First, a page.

More than that, memory is our lifeline to our own selves. Indeed, can there be anything more central to identity than memory? Unusual not because it measures an impressive 15 inches in height — though that alone makes it a kind of enchanting narrative poster — but because it blends the fascination of encyclopedic curiosity with deep questions about memory, identity, and what makes a life worthwhile.
Marcel is a soulful old elephant who sets out to write an encyclopedia as his legacy. Marcel comes upon the last unopened package, a large cardboard tube. Just then, his friends emerge from behind his elegant furniture for a proper birthday surprise.
You cannot tame something so happily wild. In this beautiful picture book by Hawaiian artist Emily Hughes, we meet a little girl who has .. Wild is the story of a feral child who lives in the forest amongst the animals and she is happy there. .. I loved everything about this book: the illustrations vivid in color, the words full of. Be the first to ask a question about Wild And Tame Animals This is a reproduction of a s book and Ipcar is a fantastic children's illustrator with a distinct.
Everyone has been waiting for the old elephant to open not only his presents, but the doors of his memory. It tells the story of a little girl, a little boy, and their little dog, who grow intensely fascinated with the mysterious Swinster Pharmacy of the neighboring town and begin pondering what it might sell. First, the small party journeys to the next town to investigate in person, surreptitiously observing the white-coated employees and even following one of them home one night, to his house right across the pharmacy. Rumors around town say there are four secrets about the Swinster Pharmacy, but no one knows what any of them are.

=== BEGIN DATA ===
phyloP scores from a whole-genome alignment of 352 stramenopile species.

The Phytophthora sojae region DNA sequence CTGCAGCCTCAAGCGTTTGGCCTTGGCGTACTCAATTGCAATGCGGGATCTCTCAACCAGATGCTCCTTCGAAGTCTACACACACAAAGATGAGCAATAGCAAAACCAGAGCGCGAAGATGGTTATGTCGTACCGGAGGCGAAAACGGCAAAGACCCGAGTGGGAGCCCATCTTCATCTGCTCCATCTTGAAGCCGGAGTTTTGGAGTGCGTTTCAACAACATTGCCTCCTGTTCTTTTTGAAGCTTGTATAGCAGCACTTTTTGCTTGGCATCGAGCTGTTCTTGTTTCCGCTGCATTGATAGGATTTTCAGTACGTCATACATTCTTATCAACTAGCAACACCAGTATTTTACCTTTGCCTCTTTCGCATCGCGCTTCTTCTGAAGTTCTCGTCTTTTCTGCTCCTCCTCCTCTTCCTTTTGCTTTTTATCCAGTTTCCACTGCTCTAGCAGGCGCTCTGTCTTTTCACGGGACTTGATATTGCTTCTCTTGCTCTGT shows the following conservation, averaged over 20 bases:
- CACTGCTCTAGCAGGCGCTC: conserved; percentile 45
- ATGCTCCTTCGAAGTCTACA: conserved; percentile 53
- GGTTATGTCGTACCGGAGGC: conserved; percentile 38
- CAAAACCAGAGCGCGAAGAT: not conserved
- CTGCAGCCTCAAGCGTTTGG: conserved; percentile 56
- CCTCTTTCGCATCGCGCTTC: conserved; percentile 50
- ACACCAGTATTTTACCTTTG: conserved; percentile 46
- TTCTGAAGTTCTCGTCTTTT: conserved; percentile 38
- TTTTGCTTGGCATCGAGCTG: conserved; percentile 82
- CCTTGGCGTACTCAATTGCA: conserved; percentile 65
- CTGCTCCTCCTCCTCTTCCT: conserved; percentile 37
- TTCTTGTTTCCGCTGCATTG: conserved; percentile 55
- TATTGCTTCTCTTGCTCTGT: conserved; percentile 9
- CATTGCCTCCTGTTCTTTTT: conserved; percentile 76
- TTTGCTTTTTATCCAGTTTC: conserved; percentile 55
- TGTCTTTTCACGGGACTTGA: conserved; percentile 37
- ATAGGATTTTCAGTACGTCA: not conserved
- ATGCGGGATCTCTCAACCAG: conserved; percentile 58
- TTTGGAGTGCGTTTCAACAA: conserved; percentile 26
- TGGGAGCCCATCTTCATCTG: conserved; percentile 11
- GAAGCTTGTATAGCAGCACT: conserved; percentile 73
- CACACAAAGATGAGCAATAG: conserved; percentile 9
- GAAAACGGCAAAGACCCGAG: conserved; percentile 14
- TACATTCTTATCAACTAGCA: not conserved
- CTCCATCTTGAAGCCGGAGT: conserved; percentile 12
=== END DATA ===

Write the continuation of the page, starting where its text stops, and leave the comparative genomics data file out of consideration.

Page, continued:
Again, very suspicious activity ensues:. In all of our dreams, the Pharmacy squats in the middle of the block like something blue and hungry. In the morning it is on the corner. What makes 29 Myths on the Swinster Pharmacy most enchanting is that, whether intentionally or not, it serves as a cautionary parable for the subjective ways in which we decide what is true and what is real — a reminder that without the essential tools of critical thinking , we warp the art of observation into a subjective filter that colors our perception of the world to paint it as what we want it to be rather than what it is.
No, I Am Not. In vibrant, textured illustrations and simple words, Brown tells the story of little Bobby, who sees his stern teacher, Ms. Kirby, as a scary green ogre — until, one weekend, the two unexpectedly bump into each other at the park. Suddenly, the leisurely environment strips them of their weekday roles. After the inevitable awkwardness and disorientation — in one particularly sweet exchange, Bobby, who resists his initial instinct to just run away, raises his hand while sitting next to Ms.
Kirby on the bench; she gently reminds him that, outside the classroom, he can just ask his question — they have no choice but to first reluctantly, then tacitly, then gladly get to know each other. Just as Bobby makes the first move with a compliment on Ms. The hat, it turns out, is Ms.